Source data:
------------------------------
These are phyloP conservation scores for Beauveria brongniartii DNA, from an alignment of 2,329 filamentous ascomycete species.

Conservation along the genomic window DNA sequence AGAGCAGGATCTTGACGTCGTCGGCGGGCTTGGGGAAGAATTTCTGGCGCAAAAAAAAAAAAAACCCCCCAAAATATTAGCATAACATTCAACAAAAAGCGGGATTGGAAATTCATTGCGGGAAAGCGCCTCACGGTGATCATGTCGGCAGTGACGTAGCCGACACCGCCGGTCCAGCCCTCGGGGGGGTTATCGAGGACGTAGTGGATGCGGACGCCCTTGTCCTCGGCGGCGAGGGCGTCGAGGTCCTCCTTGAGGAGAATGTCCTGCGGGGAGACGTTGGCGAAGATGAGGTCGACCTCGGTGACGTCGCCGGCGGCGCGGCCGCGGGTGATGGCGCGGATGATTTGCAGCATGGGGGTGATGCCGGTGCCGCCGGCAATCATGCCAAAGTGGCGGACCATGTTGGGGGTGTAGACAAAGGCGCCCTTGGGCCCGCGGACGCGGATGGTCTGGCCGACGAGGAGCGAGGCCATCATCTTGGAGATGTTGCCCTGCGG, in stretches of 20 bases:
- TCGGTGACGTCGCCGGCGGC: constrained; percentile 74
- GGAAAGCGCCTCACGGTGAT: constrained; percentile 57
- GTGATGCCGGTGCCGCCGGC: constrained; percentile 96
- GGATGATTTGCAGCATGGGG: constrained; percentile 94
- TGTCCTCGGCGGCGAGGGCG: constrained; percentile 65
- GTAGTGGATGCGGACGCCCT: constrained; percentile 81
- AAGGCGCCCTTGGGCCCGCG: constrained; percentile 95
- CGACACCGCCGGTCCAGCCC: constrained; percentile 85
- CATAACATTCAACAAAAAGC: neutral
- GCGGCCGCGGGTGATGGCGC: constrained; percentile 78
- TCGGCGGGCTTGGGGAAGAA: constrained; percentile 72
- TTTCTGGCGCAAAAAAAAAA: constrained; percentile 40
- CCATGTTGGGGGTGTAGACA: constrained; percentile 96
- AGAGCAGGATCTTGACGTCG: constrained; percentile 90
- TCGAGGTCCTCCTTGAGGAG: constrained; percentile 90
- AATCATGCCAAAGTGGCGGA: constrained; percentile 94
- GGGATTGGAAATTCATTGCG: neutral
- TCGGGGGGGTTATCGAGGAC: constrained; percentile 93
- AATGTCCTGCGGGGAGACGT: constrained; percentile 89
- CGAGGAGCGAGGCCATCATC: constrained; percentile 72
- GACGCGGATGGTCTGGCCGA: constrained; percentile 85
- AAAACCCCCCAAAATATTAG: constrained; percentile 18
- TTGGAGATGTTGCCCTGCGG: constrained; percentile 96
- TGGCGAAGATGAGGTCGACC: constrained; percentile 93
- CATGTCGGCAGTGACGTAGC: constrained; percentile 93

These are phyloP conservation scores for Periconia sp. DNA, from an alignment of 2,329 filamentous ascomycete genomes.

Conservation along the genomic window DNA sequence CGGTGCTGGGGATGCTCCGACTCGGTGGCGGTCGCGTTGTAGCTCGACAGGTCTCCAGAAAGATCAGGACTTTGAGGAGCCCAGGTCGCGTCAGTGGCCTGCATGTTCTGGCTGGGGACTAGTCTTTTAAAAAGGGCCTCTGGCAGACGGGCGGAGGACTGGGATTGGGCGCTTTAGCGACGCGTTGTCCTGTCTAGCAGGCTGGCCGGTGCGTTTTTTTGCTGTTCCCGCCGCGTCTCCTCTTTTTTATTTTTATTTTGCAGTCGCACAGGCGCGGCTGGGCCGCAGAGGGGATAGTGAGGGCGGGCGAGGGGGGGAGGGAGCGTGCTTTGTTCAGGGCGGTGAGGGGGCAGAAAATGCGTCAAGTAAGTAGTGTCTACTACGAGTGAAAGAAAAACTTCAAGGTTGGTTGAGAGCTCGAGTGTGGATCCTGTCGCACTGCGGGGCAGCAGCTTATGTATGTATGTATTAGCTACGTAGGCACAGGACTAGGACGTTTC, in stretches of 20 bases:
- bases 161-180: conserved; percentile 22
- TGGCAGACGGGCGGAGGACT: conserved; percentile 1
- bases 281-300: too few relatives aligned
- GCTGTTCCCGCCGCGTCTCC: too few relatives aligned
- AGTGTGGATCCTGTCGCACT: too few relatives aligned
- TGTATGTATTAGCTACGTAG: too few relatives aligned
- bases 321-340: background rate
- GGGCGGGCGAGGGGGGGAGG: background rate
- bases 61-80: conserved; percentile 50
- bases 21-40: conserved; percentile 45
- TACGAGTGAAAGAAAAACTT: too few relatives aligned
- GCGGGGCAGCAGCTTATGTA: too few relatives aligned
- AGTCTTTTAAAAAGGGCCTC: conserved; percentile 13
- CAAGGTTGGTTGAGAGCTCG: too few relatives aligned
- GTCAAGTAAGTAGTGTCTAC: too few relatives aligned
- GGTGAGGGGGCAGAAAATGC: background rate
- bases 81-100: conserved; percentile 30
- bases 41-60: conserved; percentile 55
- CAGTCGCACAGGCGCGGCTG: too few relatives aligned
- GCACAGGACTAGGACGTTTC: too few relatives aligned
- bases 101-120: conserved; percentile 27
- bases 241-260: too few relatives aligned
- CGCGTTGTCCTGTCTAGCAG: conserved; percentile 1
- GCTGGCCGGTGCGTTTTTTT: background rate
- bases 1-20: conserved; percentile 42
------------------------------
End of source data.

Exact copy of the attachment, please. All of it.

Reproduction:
These are phyloP conservation scores for Beauveria brongniartii DNA, from an alignment of 2,329 filamentous ascomycete species.

Conservation along the genomic window DNA sequence AGAGCAGGATCTTGACGTCGTCGGCGGGCTTGGGGAAGAATTTCTGGCGCAAAAAAAAAAAAAACCCCCCAAAATATTAGCATAACATTCAACAAAAAGCGGGATTGGAAATTCATTGCGGGAAAGCGCCTCACGGTGATCATGTCGGCAGTGACGTAGCCGACACCGCCGGTCCAGCCCTCGGGGGGGTTATCGAGGACGTAGTGGATGCGGACGCCCTTGTCCTCGGCGGCGAGGGCGTCGAGGTCCTCCTTGAGGAGAATGTCCTGCGGGGAGACGTTGGCGAAGATGAGGTCGACCTCGGTGACGTCGCCGGCGGCGCGGCCGCGGGTGATGGCGCGGATGATTTGCAGCATGGGGGTGATGCCGGTGCCGCCGGCAATCATGCCAAAGTGGCGGACCATGTTGGGGGTGTAGACAAAGGCGCCCTTGGGCCCGCGGACGCGGATGGTCTGGCCGACGAGGAGCGAGGCCATCATCTTGGAGATGTTGCCCTGCGG, in stretches of 20 bases:
- TCGGTGACGTCGCCGGCGGC: constrained; percentile 74
- GGAAAGCGCCTCACGGTGAT: constrained; percentile 57
- GTGATGCCGGTGCCGCCGGC: constrained; percentile 96
- GGATGATTTGCAGCATGGGG: constrained; percentile 94
- TGTCCTCGGCGGCGAGGGCG: constrained; percentile 65
- GTAGTGGATGCGGACGCCCT: constrained; percentile 81
- AAGGCGCCCTTGGGCCCGCG: constrained; percentile 95
- CGACACCGCCGGTCCAGCCC: constrained; percentile 85
- CATAACATTCAACAAAAAGC: neutral
- GCGGCCGCGGGTGATGGCGC: constrained; percentile 78
- TCGGCGGGCTTGGGGAAGAA: constrained; percentile 72
- TTTCTGGCGCAAAAAAAAAA: constrained; percentile 40
- CCATGTTGGGGGTGTAGACA: constrained; percentile 96
- AGAGCAGGATCTTGACGTCG: constrained; percentile 90
- TCGAGGTCCTCCTTGAGGAG: constrained; percentile 90
- AATCATGCCAAAGTGGCGGA: constrained; percentile 94
- GGGATTGGAAATTCATTGCG: neutral
- TCGGGGGGGTTATCGAGGAC: constrained; percentile 93
- AATGTCCTGCGGGGAGACGT: constrained; percentile 89
- CGAGGAGCGAGGCCATCATC: constrained; percentile 72
- GACGCGGATGGTCTGGCCGA: constrained; percentile 85
- AAAACCCCCCAAAATATTAG: constrained; percentile 18
- TTGGAGATGTTGCCCTGCGG: constrained; percentile 96
- TGGCGAAGATGAGGTCGACC: constrained; percentile 93
- CATGTCGGCAGTGACGTAGC: constrained; percentile 93

These are phyloP conservation scores for Periconia sp. DNA, from an alignment of 2,329 filamentous ascomycete genomes.

Conservation along the genomic window DNA sequence CGGTGCTGGGGATGCTCCGACTCGGTGGCGGTCGCGTTGTAGCTCGACAGGTCTCCAGAAAGATCAGGACTTTGAGGAGCCCAGGTCGCGTCAGTGGCCTGCATGTTCTGGCTGGGGACTAGTCTTTTAAAAAGGGCCTCTGGCAGACGGGCGGAGGACTGGGATTGGGCGCTTTAGCGACGCGTTGTCCTGTCTAGCAGGCTGGCCGGTGCGTTTTTTTGCTGTTCCCGCCGCGTCTCCTCTTTTTTATTTTTATTTTGCAGTCGCACAGGCGCGGCTGGGCCGCAGAGGGGATAGTGAGGGCGGGCGAGGGGGGGAGGGAGCGTGCTTTGTTCAGGGCGGTGAGGGGGCAGAAAATGCGTCAAGTAAGTAGTGTCTACTACGAGTGAAAGAAAAACTTCAAGGTTGGTTGAGAGCTCGAGTGTGGATCCTGTCGCACTGCGGGGCAGCAGCTTATGTATGTATGTATTAGCTACGTAGGCACAGGACTAGGACGTTTC, in stretches of 20 bases:
- bases 161-180: conserved; percentile 22
- TGGCAGACGGGCGGAGGACT: conserved; percentile 1
- bases 281-300: too few relatives aligned
- GCTGTTCCCGCCGCGTCTCC: too few relatives aligned
- AGTGTGGATCCTGTCGCACT: too few relatives aligned
- TGTATGTATTAGCTACGTAG: too few relatives aligned
- bases 321-340: background rate
- GGGCGGGCGAGGGGGGGAGG: background rate
- bases 61-80: conserved; percentile 50
- bases 21-40: conserved; percentile 45
- TACGAGTGAAAGAAAAACTT: too few relatives aligned
- GCGGGGCAGCAGCTTATGTA: too few relatives aligned
- AGTCTTTTAAAAAGGGCCTC: conserved; percentile 13
- CAAGGTTGGTTGAGAGCTCG: too few relatives aligned
- GTCAAGTAAGTAGTGTCTAC: too few relatives aligned
- GGTGAGGGGGCAGAAAATGC: background rate
- bases 81-100: conserved; percentile 30
- bases 41-60: conserved; percentile 55
- CAGTCGCACAGGCGCGGCTG: too few relatives aligned
- GCACAGGACTAGGACGTTTC: too few relatives aligned
- bases 101-120: conserved; percentile 27
- bases 241-260: too few relatives aligned
- CGCGTTGTCCTGTCTAGCAG: conserved; percentile 1
- GCTGGCCGGTGCGTTTTTTT: background rate
- bases 1-20: conserved; percentile 42